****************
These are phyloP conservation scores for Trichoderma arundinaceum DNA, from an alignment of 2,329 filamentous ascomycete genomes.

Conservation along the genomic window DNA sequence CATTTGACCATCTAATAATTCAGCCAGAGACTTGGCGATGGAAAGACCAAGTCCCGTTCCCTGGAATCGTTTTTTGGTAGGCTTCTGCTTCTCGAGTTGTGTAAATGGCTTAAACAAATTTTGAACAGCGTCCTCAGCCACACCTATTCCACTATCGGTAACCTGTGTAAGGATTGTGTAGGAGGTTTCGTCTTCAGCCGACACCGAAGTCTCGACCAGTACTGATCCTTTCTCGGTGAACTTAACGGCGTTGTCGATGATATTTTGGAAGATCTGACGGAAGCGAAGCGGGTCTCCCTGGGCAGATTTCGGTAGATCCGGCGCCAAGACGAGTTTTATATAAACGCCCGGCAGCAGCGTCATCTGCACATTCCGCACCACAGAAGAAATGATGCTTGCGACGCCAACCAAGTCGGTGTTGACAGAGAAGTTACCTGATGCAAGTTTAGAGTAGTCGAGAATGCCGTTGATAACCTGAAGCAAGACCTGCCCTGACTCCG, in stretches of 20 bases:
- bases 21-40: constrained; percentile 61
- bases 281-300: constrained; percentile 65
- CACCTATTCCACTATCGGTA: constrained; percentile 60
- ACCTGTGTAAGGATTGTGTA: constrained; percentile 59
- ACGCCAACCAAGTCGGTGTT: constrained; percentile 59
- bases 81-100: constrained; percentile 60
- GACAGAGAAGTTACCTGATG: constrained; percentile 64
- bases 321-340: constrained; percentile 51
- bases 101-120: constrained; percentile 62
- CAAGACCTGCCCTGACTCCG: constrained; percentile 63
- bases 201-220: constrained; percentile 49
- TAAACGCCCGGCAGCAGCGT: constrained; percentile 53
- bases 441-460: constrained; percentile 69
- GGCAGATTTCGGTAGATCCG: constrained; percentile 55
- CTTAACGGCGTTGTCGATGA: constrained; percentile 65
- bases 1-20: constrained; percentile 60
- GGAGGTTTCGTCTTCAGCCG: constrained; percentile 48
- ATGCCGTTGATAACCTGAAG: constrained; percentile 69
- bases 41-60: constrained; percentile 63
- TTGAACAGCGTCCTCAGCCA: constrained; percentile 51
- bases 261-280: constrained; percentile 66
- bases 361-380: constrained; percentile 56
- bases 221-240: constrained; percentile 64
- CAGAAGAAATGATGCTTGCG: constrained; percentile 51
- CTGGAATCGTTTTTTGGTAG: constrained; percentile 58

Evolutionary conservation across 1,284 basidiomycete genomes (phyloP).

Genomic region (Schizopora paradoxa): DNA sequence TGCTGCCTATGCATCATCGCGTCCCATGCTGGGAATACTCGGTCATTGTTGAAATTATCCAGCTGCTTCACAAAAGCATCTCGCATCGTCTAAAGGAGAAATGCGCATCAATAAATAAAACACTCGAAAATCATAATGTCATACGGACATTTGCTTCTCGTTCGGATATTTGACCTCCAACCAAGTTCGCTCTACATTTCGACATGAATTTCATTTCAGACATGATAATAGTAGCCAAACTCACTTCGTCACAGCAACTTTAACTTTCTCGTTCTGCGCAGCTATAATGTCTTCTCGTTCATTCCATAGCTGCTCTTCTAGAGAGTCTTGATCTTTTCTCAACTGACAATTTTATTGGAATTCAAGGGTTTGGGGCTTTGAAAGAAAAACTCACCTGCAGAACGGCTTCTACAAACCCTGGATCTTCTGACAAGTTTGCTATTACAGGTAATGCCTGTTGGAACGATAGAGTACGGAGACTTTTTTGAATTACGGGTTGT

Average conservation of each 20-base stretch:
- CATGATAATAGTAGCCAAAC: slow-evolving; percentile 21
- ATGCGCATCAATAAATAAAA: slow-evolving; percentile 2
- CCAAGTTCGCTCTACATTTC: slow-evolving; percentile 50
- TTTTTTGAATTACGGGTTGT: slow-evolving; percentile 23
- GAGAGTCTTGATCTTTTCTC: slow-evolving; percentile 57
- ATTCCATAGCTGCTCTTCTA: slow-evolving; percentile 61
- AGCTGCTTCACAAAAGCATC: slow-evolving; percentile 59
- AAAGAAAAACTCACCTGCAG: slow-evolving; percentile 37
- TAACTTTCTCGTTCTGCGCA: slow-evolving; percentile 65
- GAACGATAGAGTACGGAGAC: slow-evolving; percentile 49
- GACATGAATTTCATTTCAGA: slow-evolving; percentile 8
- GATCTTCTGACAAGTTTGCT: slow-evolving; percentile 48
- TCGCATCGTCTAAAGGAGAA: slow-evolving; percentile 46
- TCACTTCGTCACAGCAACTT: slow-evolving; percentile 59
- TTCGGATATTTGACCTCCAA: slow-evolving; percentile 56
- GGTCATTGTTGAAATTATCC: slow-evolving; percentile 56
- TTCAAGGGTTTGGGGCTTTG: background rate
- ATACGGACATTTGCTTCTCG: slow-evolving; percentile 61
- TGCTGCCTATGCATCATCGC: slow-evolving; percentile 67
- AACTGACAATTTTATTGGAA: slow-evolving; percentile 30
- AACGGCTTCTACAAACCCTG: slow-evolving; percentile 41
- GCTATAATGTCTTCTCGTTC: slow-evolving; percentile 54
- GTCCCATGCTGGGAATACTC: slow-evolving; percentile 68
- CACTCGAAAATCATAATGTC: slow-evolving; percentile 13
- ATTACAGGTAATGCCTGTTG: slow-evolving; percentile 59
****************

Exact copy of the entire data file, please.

These are phyloP conservation scores for Trichoderma arundinaceum DNA, from an alignment of 2,329 filamentous ascomycete genomes.

Conservation along the genomic window DNA sequence CATTTGACCATCTAATAATTCAGCCAGAGACTTGGCGATGGAAAGACCAAGTCCCGTTCCCTGGAATCGTTTTTTGGTAGGCTTCTGCTTCTCGAGTTGTGTAAATGGCTTAAACAAATTTTGAACAGCGTCCTCAGCCACACCTATTCCACTATCGGTAACCTGTGTAAGGATTGTGTAGGAGGTTTCGTCTTCAGCCGACACCGAAGTCTCGACCAGTACTGATCCTTTCTCGGTGAACTTAACGGCGTTGTCGATGATATTTTGGAAGATCTGACGGAAGCGAAGCGGGTCTCCCTGGGCAGATTTCGGTAGATCCGGCGCCAAGACGAGTTTTATATAAACGCCCGGCAGCAGCGTCATCTGCACATTCCGCACCACAGAAGAAATGATGCTTGCGACGCCAACCAAGTCGGTGTTGACAGAGAAGTTACCTGATGCAAGTTTAGAGTAGTCGAGAATGCCGTTGATAACCTGAAGCAAGACCTGCCCTGACTCCG, in stretches of 20 bases:
- bases 21-40: constrained; percentile 61
- bases 281-300: constrained; percentile 65
- CACCTATTCCACTATCGGTA: constrained; percentile 60
- ACCTGTGTAAGGATTGTGTA: constrained; percentile 59
- ACGCCAACCAAGTCGGTGTT: constrained; percentile 59
- bases 81-100: constrained; percentile 60
- GACAGAGAAGTTACCTGATG: constrained; percentile 64
- bases 321-340: constrained; percentile 51
- bases 101-120: constrained; percentile 62
- CAAGACCTGCCCTGACTCCG: constrained; percentile 63
- bases 201-220: constrained; percentile 49
- TAAACGCCCGGCAGCAGCGT: constrained; percentile 53
- bases 441-460: constrained; percentile 69
- GGCAGATTTCGGTAGATCCG: constrained; percentile 55
- CTTAACGGCGTTGTCGATGA: constrained; percentile 65
- bases 1-20: constrained; percentile 60
- GGAGGTTTCGTCTTCAGCCG: constrained; percentile 48
- ATGCCGTTGATAACCTGAAG: constrained; percentile 69
- bases 41-60: constrained; percentile 63
- TTGAACAGCGTCCTCAGCCA: constrained; percentile 51
- bases 261-280: constrained; percentile 66
- bases 361-380: constrained; percentile 56
- bases 221-240: constrained; percentile 64
- CAGAAGAAATGATGCTTGCG: constrained; percentile 51
- CTGGAATCGTTTTTTGGTAG: constrained; percentile 58

Evolutionary conservation across 1,284 basidiomycete genomes (phyloP).

Genomic region (Schizopora paradoxa): DNA sequence TGCTGCCTATGCATCATCGCGTCCCATGCTGGGAATACTCGGTCATTGTTGAAATTATCCAGCTGCTTCACAAAAGCATCTCGCATCGTCTAAAGGAGAAATGCGCATCAATAAATAAAACACTCGAAAATCATAATGTCATACGGACATTTGCTTCTCGTTCGGATATTTGACCTCCAACCAAGTTCGCTCTACATTTCGACATGAATTTCATTTCAGACATGATAATAGTAGCCAAACTCACTTCGTCACAGCAACTTTAACTTTCTCGTTCTGCGCAGCTATAATGTCTTCTCGTTCATTCCATAGCTGCTCTTCTAGAGAGTCTTGATCTTTTCTCAACTGACAATTTTATTGGAATTCAAGGGTTTGGGGCTTTGAAAGAAAAACTCACCTGCAGAACGGCTTCTACAAACCCTGGATCTTCTGACAAGTTTGCTATTACAGGTAATGCCTGTTGGAACGATAGAGTACGGAGACTTTTTTGAATTACGGGTTGT

Average conservation of each 20-base stretch:
- CATGATAATAGTAGCCAAAC: slow-evolving; percentile 21
- ATGCGCATCAATAAATAAAA: slow-evolving; percentile 2
- CCAAGTTCGCTCTACATTTC: slow-evolving; percentile 50
- TTTTTTGAATTACGGGTTGT: slow-evolving; percentile 23
- GAGAGTCTTGATCTTTTCTC: slow-evolving; percentile 57
- ATTCCATAGCTGCTCTTCTA: slow-evolving; percentile 61
- AGCTGCTTCACAAAAGCATC: slow-evolving; percentile 59
- AAAGAAAAACTCACCTGCAG: slow-evolving; percentile 37
- TAACTTTCTCGTTCTGCGCA: slow-evolving; percentile 65
- GAACGATAGAGTACGGAGAC: slow-evolving; percentile 49
- GACATGAATTTCATTTCAGA: slow-evolving; percentile 8
- GATCTTCTGACAAGTTTGCT: slow-evolving; percentile 48
- TCGCATCGTCTAAAGGAGAA: slow-evolving; percentile 46
- TCACTTCGTCACAGCAACTT: slow-evolving; percentile 59
- TTCGGATATTTGACCTCCAA: slow-evolving; percentile 56
- GGTCATTGTTGAAATTATCC: slow-evolving; percentile 56
- TTCAAGGGTTTGGGGCTTTG: background rate
- ATACGGACATTTGCTTCTCG: slow-evolving; percentile 61
- TGCTGCCTATGCATCATCGC: slow-evolving; percentile 67
- AACTGACAATTTTATTGGAA: slow-evolving; percentile 30
- AACGGCTTCTACAAACCCTG: slow-evolving; percentile 41
- GCTATAATGTCTTCTCGTTC: slow-evolving; percentile 54
- GTCCCATGCTGGGAATACTC: slow-evolving; percentile 68
- CACTCGAAAATCATAATGTC: slow-evolving; percentile 13
- ATTACAGGTAATGCCTGTTG: slow-evolving; percentile 59